You can't open a newspaper or IT publication these days without reading headlines related to the phenomenal growth of micro-blogging service Twitter. But isn't Twitter more of a tool for people to let their friends know what they had for lunch or some other arcane piece of information? If you're a CEO, CIO or CTO, is this something you should pay attention to?
Today's Wall Street Journal featured an article on how Twitter can be used to avoid significant PR issues that can affect a companies' brand. The topic of the Journal article is real and the list of Fortune 500 companies that have a presence on Twitter is impressive — Dell, too, has a significant presence on Twitter and uses it for a variety of purposes, including solving customer issues.
If this was the only reason for a company to pay attention to Twitter, it would be enough. But there's more and it calls for all of us, including CxOs, to embrace Twitter on a personal level.
In the article, Bob says the following: "So you don't use Twitter, huh? You think it's a silly productivity drain and solely the province of professional goofballs and teenagers? With zero or less than zero business value? You couldn't possibly be more wrong. And at best, your blinders could get you labeled permanently as the backward-looking CIO who's resistant to new ideas. At worst, your pig-headedness could cost you your job." Yikes, lose your job? Now I've got your attention.
So which of your peers is using the micro-blogging tool? It's hard to find a specific list but here are some of power users: Cisco's Chief Technology Officer Padmasree Warrior is on Twitter and has more than 800,000 followers and yet only follows about 70 (the power of Twitter is not necessarily in who follows you but in who you follow). Tony Hsieh is the CEO of Zappos and has 1.1 million followers, follows half that many and is great example of a company that embraces customer relationships better than nearly any other company. Chairman of Virgin Group Richard Branson follows 6,549 people and Kodak's Chief Marketing Officer Jeffrey Hayzlett follows about 6,600 people.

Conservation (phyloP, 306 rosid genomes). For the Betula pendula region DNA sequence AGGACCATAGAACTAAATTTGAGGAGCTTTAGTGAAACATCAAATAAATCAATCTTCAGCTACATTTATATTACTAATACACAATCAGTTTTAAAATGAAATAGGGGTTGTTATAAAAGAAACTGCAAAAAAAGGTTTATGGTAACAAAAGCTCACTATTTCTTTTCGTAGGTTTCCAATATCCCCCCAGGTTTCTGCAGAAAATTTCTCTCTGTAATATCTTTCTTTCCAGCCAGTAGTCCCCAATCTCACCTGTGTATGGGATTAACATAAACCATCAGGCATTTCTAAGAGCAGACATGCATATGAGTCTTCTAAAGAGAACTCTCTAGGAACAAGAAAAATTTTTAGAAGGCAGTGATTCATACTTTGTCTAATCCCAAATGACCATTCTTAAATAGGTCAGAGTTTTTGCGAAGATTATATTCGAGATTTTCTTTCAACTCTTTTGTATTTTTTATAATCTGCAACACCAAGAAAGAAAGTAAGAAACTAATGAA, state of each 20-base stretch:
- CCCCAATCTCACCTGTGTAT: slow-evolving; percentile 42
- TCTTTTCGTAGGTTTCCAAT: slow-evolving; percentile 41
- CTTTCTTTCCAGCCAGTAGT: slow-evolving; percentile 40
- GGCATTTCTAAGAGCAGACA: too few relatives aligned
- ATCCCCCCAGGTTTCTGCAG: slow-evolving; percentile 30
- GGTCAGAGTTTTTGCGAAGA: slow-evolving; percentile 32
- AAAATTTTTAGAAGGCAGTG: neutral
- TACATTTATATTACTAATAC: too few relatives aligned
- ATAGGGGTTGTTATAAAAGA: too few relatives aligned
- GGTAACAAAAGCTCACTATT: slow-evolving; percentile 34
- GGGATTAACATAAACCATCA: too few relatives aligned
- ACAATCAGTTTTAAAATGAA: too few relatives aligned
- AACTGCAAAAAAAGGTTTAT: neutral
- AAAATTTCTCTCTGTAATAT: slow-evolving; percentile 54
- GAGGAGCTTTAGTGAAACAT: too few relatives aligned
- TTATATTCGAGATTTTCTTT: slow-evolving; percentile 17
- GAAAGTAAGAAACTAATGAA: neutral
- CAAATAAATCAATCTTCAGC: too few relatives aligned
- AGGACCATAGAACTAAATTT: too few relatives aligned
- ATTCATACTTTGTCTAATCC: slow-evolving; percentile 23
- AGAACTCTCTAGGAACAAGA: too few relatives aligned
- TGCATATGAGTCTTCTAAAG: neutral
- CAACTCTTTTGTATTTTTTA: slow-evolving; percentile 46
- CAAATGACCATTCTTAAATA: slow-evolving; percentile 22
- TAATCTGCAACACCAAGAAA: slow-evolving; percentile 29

Other CxOs you should look to are Charlie Catlett, CIO of Argonne National Lab; Linda Cureton, CIO for NASA/Goddard Space Flight Center; VMWare's CTO Steve Herrod; Michael Hyatt, CEO of Thomas Nelson Publishers; Jeff Bonforte, CEO of Xobni; Ron Tolido, CTO of Capgemini; and Jim Dowson, CTO of EMC. The list goes on and on. Are you on it?
My experience with Twitter is probably typical for newbies. I started in May of 2007 and then promptly stopped for the rest of the year to become a "lurker," one who follows people and observes how they use the tool. I was then inspired to pick Twitter back up in January of 2008 and took some hand-holding by my colleague @richardatdell, who along with Dell's @ggroovin, was one of the earliest Twitter users and has helped guide Dell's use of the tool. As I look back through my tweet stream, it's like a walk down memory lane where I'm taken back to many of the projects I worked on, the people I met with, the meetings I sat through, my readings.
And yet, that nostalgic walk for me does nothing to convince you that Twitter will transform your business or your career. I'm not naive to think that I would influence you in that regard but I would suggest you start asking your peers if they are on Twitter. I would venture to guess not all of them are but you should pay attention to those who are. Should you decide to take the leap in to the twitterverse, I'd suggest the following links as must-reads:
- Chris Brogan last week published a post on Twitter Etiquette that has quite a few good tips (in my view, Chris Brogan is a must-follow, must-read kind of guy);
- Bruce Philp recently wrote a post on the "Five Habits of Successful Executives on Twitter" that is definitely worth a read;
- We Follow is a tool that you should use to find colleagues to follow. Or, better yet, look for someone you respect and look at who they follow — you'll most likely want to follow similar, if not the same, people.
I realize that over time I became much more comfortable with how a business person uses Twitter. Simply watching a Commoncraft video by Lee and Sachi LeFever doesn't fully capture the full essence of Twitter. What a CIO does between meetings of the day doesn't capture just how powerful the tool can be. It's not about the pastrami sandwich you just had: it may be a Gartner report on a new trend in IT computing; it may be a blog post from a credible colleague; it may be a list of how to better manage your busy schedule. But, it's what interests you and, in turn, what interests you most likely interests those who follow you.
If you're interested in a great book on the power of Twitter, be sure to check out a yet-to-be-released book by Shel Israel entitled "Twitterville: How Businesses Can Thrive in the New Global Neighborhoods."
The book is described this way on Shel's Global Neighbourhoods blog: "It tells the stories of more than 100 people Israel has interviewed in all aspects of business ranging from home office to global enterprise. It tells you about accidental citizen journalists who happened to be present when a plane landed on the Hudson River; when an earthquake devastated Szechwan, China; and how people with causes have raised money from thousands of people, sometimes in just a few hours and how government is starting to use Twitter to be both more efficient and responsive."
If you'd like to pre-order the book, Amazon is now taking orders here.
I was on a call with Shel last week and asked him for his thoughts on when CxOs would begin to embrace the tool as broadly as others have. His comment (paraphrased) can be found here. His other powerful quote from that call was this: "Twitter enables you to hug an old friend the first time you meet."